Down the centuries Jewish people have been blamed for everything from the Black Death to the Russian Revolution. But rarely has such race hate found more cogent expression than in The Protocols of the Elders of Zion. The Protocols purports to be the verbatim transcript of speeches made by a secret council of Jewish leaders... Continue Reading →
It’s 1966 and 10-year-old Taeko has failed a maths test. Her mother, washing dishes in the kitchen, asks one of Taeko’s older sisters to help. The sister is horrified. “Is she alright in the head?” she asks. “Normally this is easy.” “But that child’s not normal,” her mother says, just as Taeko comes downstairs into... Continue Reading →
Really pleased to have a poem in the latest issue of Drawn to the Light.
Amelia Earhart, aged 40, disappeared with her plane and her navigator on 2 July 1937 on the longest leg on what was intended to be the first circumnavigation of the world by a woman in an airplane. How does that fact change how we read her life? She was, her high-school yearbook said, “the girl... Continue Reading →
In the late afternoon of 26 July 1533, Atahualpa, last true emperor of the Incas, was led out into the public square of Cajamarca a city in the Andean highlands, now in northern Peru. His conquistador captors, led by Francisco Pizarro, had just decided he must die. During the nine months or so of his... Continue Reading →
I'm delighted to have been elected as a Fellow of the Royal Historical Society. As someone outside the academy, it means a lot. Huge thanks are due to the society's president, Emma Griffin, for her support and encouragement. It would never have occurred to me that I might be eligible.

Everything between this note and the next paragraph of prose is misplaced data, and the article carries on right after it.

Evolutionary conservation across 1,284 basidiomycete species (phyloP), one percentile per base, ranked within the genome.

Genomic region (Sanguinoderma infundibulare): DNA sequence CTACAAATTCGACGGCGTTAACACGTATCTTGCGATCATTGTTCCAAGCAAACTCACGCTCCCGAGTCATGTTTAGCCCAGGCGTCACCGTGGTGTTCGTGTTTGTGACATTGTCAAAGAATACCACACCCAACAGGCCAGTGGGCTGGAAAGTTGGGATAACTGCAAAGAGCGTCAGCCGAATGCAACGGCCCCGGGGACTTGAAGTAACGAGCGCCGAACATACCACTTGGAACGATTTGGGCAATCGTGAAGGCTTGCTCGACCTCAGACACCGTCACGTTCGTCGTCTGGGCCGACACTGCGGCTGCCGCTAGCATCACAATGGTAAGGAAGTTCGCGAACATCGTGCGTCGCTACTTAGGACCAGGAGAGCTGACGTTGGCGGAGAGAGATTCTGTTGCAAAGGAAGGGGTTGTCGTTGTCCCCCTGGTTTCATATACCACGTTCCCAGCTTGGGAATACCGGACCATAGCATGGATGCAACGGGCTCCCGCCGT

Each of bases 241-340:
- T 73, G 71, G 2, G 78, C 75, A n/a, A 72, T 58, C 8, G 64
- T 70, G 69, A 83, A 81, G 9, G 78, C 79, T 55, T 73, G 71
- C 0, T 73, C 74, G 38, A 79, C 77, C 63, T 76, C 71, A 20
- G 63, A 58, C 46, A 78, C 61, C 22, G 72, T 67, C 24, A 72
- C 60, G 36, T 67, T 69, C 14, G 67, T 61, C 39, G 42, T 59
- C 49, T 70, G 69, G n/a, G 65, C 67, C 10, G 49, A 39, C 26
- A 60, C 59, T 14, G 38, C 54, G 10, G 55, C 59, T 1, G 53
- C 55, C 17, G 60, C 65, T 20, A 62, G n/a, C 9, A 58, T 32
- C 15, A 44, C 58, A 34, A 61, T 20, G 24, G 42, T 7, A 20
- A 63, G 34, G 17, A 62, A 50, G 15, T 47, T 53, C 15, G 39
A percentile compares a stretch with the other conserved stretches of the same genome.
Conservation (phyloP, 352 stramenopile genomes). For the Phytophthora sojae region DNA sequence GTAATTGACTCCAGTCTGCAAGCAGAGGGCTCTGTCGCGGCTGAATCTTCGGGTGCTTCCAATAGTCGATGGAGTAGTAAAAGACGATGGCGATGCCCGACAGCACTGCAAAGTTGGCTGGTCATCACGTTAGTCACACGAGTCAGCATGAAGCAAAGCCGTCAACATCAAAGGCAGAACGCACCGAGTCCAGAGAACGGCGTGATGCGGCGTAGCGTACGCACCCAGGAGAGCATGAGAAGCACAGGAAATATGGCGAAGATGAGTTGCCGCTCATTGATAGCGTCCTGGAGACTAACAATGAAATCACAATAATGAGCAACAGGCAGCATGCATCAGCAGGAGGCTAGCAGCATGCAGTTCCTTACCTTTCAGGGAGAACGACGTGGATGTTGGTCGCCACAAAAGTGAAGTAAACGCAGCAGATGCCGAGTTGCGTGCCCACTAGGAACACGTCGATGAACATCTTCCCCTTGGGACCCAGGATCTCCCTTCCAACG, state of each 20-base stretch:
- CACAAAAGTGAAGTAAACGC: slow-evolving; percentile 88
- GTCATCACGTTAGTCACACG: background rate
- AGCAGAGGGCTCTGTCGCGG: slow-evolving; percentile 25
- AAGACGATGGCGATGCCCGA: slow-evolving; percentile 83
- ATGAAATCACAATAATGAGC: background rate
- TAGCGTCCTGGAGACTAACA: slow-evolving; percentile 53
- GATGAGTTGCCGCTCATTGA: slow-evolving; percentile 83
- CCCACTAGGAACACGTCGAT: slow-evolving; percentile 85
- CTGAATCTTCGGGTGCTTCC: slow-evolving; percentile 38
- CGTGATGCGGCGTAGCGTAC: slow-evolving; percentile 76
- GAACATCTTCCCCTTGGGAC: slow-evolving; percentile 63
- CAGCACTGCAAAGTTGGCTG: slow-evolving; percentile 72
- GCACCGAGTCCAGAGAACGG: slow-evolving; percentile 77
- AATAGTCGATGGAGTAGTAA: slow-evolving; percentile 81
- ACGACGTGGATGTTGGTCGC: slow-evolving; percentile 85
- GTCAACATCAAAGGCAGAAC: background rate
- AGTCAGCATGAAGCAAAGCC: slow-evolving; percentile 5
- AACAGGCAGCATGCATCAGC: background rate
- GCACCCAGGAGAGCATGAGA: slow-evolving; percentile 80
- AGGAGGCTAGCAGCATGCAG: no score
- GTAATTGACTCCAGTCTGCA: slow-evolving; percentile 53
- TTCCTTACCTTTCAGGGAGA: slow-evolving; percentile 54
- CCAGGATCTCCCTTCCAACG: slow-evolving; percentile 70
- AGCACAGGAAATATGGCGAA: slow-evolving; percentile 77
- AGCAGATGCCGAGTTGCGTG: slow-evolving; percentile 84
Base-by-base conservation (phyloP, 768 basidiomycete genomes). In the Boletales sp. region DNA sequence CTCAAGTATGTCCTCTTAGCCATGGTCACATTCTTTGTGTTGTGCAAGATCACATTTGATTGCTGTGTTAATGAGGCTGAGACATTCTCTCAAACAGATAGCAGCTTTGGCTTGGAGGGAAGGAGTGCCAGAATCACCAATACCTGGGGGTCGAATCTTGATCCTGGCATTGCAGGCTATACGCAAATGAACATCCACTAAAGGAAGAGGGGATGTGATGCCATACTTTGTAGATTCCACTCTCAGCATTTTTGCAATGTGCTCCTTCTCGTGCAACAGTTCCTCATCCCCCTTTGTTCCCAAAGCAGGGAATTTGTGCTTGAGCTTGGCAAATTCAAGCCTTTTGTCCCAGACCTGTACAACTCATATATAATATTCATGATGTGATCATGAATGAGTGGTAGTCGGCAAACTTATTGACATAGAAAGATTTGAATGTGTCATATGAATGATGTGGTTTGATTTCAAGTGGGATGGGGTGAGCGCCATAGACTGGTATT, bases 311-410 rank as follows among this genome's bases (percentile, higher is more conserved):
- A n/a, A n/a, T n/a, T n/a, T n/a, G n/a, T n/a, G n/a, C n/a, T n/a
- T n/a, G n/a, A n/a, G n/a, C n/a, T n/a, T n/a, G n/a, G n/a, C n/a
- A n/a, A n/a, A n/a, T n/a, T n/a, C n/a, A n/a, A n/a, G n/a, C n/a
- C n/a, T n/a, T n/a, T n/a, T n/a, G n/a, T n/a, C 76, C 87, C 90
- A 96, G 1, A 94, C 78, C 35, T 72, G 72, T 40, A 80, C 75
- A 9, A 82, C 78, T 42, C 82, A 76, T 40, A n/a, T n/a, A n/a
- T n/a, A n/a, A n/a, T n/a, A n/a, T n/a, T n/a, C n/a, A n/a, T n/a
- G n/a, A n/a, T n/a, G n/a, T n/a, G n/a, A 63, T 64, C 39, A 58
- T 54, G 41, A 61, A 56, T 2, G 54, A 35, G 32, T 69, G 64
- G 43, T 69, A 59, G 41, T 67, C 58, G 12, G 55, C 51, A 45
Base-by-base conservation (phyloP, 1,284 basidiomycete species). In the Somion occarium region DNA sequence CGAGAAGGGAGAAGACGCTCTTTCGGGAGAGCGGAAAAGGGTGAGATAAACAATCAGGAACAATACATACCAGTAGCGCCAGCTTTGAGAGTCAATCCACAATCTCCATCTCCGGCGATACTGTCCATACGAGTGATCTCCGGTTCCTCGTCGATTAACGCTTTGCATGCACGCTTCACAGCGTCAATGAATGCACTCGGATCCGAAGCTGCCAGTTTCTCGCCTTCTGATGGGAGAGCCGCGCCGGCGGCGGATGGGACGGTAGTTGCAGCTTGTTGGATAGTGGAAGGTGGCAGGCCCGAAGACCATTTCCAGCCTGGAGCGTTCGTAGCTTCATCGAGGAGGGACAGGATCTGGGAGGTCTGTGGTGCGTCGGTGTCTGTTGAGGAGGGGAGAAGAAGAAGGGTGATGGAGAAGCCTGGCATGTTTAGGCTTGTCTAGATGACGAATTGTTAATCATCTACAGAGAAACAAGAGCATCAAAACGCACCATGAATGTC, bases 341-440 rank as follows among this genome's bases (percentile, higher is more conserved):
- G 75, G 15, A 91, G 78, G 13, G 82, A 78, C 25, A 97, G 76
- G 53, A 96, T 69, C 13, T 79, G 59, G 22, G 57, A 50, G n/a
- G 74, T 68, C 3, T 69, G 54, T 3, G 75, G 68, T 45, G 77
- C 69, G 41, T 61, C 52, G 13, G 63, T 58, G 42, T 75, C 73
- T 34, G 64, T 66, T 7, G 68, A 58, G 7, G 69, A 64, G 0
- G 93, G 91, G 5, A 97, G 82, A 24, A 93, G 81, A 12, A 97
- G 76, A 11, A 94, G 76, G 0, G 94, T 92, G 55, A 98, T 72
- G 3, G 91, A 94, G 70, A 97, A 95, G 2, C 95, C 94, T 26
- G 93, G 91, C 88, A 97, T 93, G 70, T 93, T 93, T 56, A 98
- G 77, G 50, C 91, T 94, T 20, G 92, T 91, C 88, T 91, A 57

Gone with the Wind, the 1939 film adaptation of Margaret Mitchell’s novel – which, to say the least, valorises the antebellum South – was always controversial. When producer David O Selznick announced the production, his decision was widely condemned by civil-rights organisations such as the NAACP. African-American actors who took roles in the film were... Continue Reading →
The northern diaspora we call the age of the Vikings is testament to the mobility of early medieval Europe. So too is the fact that the most contemporary account we have of the viking raid on Lindisfarne of 8 June 793 comes from the court of Charlemagne in faraway Aachen. Alcuin, a Northumbrian monk and... Continue Reading →
The problem with theosophy, WB Yeats said, was that its followers wanted to turn a good philosophy into a bad religion. Its founder, Madame Blavatsky, seems to have agreed. “There are about half a dozen real theosophists in the world,” she told the poet. “And one of those is stupid.” Whatever Blavatsky herself could be... Continue Reading →
The Nuremberg trials that followed the close of World War II were, like the atrocities they prosecuted, unprecedented in international law. And yet the idea that political and military leaders might be held accountable for their actions was not entirely new. Cases cited in the trials themselves included the actions of the Imperial Diet at... Continue Reading →